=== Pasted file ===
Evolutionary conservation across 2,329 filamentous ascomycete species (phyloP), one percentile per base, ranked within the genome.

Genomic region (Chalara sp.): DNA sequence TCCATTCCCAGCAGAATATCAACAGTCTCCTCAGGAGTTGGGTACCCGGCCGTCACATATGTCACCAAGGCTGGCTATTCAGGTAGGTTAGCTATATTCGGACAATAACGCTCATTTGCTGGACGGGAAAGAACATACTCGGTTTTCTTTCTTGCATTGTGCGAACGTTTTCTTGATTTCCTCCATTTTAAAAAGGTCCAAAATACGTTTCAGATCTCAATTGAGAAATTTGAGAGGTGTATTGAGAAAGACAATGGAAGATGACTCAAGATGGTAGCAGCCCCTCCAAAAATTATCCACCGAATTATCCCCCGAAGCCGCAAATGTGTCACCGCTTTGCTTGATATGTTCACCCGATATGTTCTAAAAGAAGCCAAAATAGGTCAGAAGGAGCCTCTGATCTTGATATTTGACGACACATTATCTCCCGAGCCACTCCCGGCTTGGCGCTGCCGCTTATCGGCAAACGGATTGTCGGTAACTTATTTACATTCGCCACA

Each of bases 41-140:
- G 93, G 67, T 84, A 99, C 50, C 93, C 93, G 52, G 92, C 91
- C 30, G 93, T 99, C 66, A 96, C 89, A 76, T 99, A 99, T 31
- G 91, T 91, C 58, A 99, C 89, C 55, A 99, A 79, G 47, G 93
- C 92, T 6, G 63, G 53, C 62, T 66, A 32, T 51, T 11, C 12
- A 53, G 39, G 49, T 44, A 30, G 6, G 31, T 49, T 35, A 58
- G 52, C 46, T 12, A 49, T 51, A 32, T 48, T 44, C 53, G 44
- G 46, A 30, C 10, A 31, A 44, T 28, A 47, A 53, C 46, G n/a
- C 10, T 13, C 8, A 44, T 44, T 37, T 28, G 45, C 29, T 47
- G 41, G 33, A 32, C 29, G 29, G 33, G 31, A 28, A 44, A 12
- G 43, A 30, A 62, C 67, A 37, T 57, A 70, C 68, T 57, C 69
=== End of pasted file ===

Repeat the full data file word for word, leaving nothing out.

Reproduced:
Evolutionary conservation across 2,329 filamentous ascomycete species (phyloP), one percentile per base, ranked within the genome.

Genomic region (Chalara sp.): DNA sequence TCCATTCCCAGCAGAATATCAACAGTCTCCTCAGGAGTTGGGTACCCGGCCGTCACATATGTCACCAAGGCTGGCTATTCAGGTAGGTTAGCTATATTCGGACAATAACGCTCATTTGCTGGACGGGAAAGAACATACTCGGTTTTCTTTCTTGCATTGTGCGAACGTTTTCTTGATTTCCTCCATTTTAAAAAGGTCCAAAATACGTTTCAGATCTCAATTGAGAAATTTGAGAGGTGTATTGAGAAAGACAATGGAAGATGACTCAAGATGGTAGCAGCCCCTCCAAAAATTATCCACCGAATTATCCCCCGAAGCCGCAAATGTGTCACCGCTTTGCTTGATATGTTCACCCGATATGTTCTAAAAGAAGCCAAAATAGGTCAGAAGGAGCCTCTGATCTTGATATTTGACGACACATTATCTCCCGAGCCACTCCCGGCTTGGCGCTGCCGCTTATCGGCAAACGGATTGTCGGTAACTTATTTACATTCGCCACA

Each of bases 41-140:
- G 93, G 67, T 84, A 99, C 50, C 93, C 93, G 52, G 92, C 91
- C 30, G 93, T 99, C 66, A 96, C 89, A 76, T 99, A 99, T 31
- G 91, T 91, C 58, A 99, C 89, C 55, A 99, A 79, G 47, G 93
- C 92, T 6, G 63, G 53, C 62, T 66, A 32, T 51, T 11, C 12
- A 53, G 39, G 49, T 44, A 30, G 6, G 31, T 49, T 35, A 58
- G 52, C 46, T 12, A 49, T 51, A 32, T 48, T 44, C 53, G 44
- G 46, A 30, C 10, A 31, A 44, T 28, A 47, A 53, C 46, G n/a
- C 10, T 13, C 8, A 44, T 44, T 37, T 28, G 45, C 29, T 47
- G 41, G 33, A 32, C 29, G 29, G 33, G 31, A 28, A 44, A 12
- G 43, A 30, A 62, C 67, A 37, T 57, A 70, C 68, T 57, C 69